Molecular Cloning, Characterization, and Chromosome Mapping of Reptilian Estrogen Receptors

Yoshinao Katsu, Kazumi Matsubara, Satomi Kohno, Yoichi Matsuda, Michihisa Toriba, Kaori Oka, Louis Guillette, Yasuhiko Ohta, Taisen Iguchi

Research output: Contribution to journalArticle

25 Citations (Scopus)

Abstract

In many vertebrates, steroid hormones are essential for ovarian differentiation during a critical developmental stage as well as promoting the growth and differentiation of the adult female reproductive system. Although studies have been extensively conducted in mammals and a few fish, amphibians, and bird species, the molecular mechanisms of sex steroid hormone (estrogens) action have been poorly examined in reptiles. Here, we evaluate hormone receptor and ligand interactions in two species of snake, the Okinawa habu (Protobothrops flavoviridis, Viperidae) and the Japanese four-striped rat snake (Elaphe quadrivirgata, Colubridae) after the isolation of cDNAs encoding estrogen receptor A (ESR1) and estrogen receptor B(ESR2). Using a transient transfection assay with mammalian cells, the transcriptional activity of reptilian (Okinawa habu, Japanese four-striped rat snake, American alligator, and Florida red-belly freshwater turtle) ESR1 and ESR2 was examined. All ESR proteins displayed estrogen-dependent activation of transcription via an estrogen-response element-containing promoter; however, the responsiveness to various estrogens was different. Further, we determined the chromosomal locations of the snake steroid hormone receptor genes. ESR1 and ESR2 genes were localized to the short and long arms of chromosome 1, respectively, whereas androgen receptor was localized to a pair of microchromosomes in the two snake species examined. These data provide basic tools that allow future studies examining receptor-ligand interactions and steroid endocrinology in snakes and also expands our knowledge of sex steroid hormone receptor evolution.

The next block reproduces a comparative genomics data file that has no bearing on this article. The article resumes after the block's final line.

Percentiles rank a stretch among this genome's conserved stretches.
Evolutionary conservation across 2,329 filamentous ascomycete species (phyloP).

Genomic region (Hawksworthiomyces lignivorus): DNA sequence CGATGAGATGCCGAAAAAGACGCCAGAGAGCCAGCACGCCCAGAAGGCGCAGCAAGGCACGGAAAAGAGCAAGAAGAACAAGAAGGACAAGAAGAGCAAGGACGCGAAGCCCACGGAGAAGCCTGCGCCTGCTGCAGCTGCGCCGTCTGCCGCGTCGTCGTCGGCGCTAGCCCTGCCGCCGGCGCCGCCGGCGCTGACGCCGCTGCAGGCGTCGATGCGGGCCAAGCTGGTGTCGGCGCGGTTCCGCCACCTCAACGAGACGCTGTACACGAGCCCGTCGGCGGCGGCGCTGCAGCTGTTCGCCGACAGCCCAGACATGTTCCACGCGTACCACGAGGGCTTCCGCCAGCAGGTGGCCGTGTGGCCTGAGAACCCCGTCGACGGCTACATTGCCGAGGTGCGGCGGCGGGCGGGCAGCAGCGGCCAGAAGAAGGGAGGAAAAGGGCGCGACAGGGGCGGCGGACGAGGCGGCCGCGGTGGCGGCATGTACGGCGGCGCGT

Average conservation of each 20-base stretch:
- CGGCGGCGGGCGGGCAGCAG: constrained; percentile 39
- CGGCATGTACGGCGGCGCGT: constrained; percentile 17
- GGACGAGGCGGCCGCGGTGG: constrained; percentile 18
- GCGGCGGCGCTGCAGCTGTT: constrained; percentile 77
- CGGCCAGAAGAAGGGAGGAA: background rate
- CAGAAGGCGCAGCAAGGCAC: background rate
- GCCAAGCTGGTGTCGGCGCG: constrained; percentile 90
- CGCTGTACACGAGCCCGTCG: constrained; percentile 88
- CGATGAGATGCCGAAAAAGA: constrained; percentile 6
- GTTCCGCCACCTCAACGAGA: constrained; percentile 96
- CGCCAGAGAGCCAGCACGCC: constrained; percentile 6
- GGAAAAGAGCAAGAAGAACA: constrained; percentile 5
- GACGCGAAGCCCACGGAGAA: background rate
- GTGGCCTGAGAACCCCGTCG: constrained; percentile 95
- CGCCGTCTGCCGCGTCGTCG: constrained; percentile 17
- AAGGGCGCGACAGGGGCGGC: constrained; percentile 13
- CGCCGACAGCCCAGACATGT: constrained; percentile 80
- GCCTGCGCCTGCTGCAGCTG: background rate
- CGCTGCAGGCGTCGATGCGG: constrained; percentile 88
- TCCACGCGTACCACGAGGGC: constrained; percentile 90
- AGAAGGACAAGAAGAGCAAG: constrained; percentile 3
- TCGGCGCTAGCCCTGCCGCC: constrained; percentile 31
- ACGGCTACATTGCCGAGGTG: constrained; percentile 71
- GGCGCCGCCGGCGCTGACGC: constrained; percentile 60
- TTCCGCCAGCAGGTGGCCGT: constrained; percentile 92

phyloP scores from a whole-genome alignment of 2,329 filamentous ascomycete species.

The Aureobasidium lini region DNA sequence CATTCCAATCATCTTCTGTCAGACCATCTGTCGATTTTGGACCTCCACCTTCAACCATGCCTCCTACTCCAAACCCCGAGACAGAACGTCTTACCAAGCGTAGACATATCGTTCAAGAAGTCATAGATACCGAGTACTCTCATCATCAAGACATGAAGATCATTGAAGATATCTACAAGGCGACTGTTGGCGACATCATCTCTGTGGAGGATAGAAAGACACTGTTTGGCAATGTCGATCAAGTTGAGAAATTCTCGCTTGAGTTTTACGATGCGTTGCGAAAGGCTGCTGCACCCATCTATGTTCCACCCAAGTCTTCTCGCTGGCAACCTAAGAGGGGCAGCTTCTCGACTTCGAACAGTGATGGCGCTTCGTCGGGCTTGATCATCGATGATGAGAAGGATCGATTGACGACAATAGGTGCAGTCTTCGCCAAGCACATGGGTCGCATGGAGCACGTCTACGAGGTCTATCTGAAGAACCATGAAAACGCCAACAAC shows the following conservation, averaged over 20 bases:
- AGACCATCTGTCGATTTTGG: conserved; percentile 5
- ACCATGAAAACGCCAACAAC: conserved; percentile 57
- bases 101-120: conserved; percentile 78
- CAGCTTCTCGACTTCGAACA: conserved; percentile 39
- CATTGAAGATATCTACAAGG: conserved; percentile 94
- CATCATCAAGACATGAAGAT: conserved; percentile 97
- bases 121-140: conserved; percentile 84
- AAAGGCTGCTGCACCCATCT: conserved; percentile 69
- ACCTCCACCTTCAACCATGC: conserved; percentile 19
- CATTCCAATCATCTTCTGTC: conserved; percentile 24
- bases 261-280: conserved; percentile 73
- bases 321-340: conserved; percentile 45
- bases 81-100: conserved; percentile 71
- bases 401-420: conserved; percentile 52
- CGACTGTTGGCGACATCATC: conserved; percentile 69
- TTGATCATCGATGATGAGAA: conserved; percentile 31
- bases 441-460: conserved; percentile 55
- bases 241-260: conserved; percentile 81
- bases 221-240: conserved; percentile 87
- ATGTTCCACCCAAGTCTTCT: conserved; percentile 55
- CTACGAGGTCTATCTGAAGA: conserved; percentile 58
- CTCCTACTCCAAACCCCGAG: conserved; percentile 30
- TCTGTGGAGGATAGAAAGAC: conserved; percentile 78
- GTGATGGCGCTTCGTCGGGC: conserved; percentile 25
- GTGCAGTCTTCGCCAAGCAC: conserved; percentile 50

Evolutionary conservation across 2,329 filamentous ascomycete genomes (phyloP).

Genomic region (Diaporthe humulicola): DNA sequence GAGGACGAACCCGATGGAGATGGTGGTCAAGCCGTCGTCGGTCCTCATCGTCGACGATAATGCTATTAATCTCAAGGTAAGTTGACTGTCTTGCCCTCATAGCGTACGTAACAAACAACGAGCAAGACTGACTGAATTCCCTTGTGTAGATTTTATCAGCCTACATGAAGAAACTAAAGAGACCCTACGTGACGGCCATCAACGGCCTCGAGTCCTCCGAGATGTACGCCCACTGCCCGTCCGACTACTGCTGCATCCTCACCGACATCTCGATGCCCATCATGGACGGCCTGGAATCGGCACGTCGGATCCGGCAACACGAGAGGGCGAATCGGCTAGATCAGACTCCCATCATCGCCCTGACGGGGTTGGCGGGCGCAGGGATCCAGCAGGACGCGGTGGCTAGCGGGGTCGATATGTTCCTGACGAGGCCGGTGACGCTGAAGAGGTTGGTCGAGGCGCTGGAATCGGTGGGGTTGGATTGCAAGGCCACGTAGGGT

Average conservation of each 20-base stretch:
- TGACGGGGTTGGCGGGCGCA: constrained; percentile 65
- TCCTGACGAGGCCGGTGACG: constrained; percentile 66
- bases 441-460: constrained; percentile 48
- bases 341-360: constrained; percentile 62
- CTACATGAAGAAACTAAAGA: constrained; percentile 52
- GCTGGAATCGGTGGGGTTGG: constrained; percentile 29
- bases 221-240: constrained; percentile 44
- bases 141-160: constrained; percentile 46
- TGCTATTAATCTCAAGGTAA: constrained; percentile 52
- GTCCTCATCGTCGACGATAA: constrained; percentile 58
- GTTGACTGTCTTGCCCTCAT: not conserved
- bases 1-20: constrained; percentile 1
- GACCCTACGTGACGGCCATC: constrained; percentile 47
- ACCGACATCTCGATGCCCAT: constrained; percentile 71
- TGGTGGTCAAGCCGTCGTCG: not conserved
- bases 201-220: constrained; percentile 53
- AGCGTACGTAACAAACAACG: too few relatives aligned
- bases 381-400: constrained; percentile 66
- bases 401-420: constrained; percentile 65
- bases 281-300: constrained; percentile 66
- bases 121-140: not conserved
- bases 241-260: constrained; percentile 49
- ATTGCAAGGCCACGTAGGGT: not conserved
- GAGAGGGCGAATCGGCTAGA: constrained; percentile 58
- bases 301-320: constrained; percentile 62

Original languageEnglish
Pages (from-to)5710-5720
Number of pages11
JournalEndocrinology
Volume151
DOIs
Publication statusPublished - 2010
Externally publishedYes

Fingerprint

Snakes
Chromosome Mapping
Molecular Cloning
Estrogen Receptors
Estrogens
Trimeresurus
Steroid Receptors
Gonadal Steroid Hormones
Hormones
Steroids
Colubridae
Ligands
Alligators and Crocodiles
Turtles
Reptiles
Endocrinology
Chromosomes, Human, Pair 1
Androgen Receptors
Response Elements
Amphibians

Cite this

Katsu, Y., Matsubara, K., Kohno, S., Matsuda, Y., Toriba, M., Oka, K., ... Iguchi, T. (2010). Molecular Cloning, Characterization, and Chromosome Mapping of Reptilian Estrogen Receptors. Endocrinology, 151, 5710-5720. https://doi.org/10.1210/en.2010-0356
Katsu, Yoshinao ; Matsubara, Kazumi ; Kohno, Satomi ; Matsuda, Yoichi ; Toriba, Michihisa ; Oka, Kaori ; Guillette, Louis ; Ohta, Yasuhiko ; Iguchi, Taisen. / Molecular Cloning, Characterization, and Chromosome Mapping of Reptilian Estrogen Receptors. In: Endocrinology. 2010 ; Vol. 151. pp. 5710-5720.
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abstract = "In many vertebrates, steroid hormones are essential for ovarian differentiation during a critical developmental stage as well as promoting the growth and differentiation of the adult female reproductive system. Although studies have been extensively conducted in mammals and a few fish, amphibians, and bird species, the molecular mechanisms of sex steroid hormone (estrogens) action have been poorly examined in reptiles. Here, we evaluate hormone receptor and ligand interactions in two species of snake, the Okinawa habu (Protobothrops flavoviridis, Viperidae) and the Japanese four-striped rat snake (Elaphe quadrivirgata, Colubridae) after the isolation of cDNAs encoding estrogen receptor A (ESR1) and estrogen receptor B(ESR2). Using a transient transfection assay with mammalian cells, the transcriptional activity of reptilian (Okinawa habu, Japanese four-striped rat snake, American alligator, and Florida red-belly freshwater turtle) ESR1 and ESR2 was examined. All ESR proteins displayed estrogen-dependent activation of transcription via an estrogen-response element-containing promoter; however, the responsiveness to various estrogens was different. Further, we determined the chromosomal locations of the snake steroid hormone receptor genes. ESR1 and ESR2 genes were localized to the short and long arms of chromosome 1, respectively, whereas androgen receptor was localized to a pair of microchromosomes in the two snake species examined. These data provide basic tools that allow future studies examining receptor-ligand interactions and steroid endocrinology in snakes and also expands our knowledge of sex steroid hormone receptor evolution.",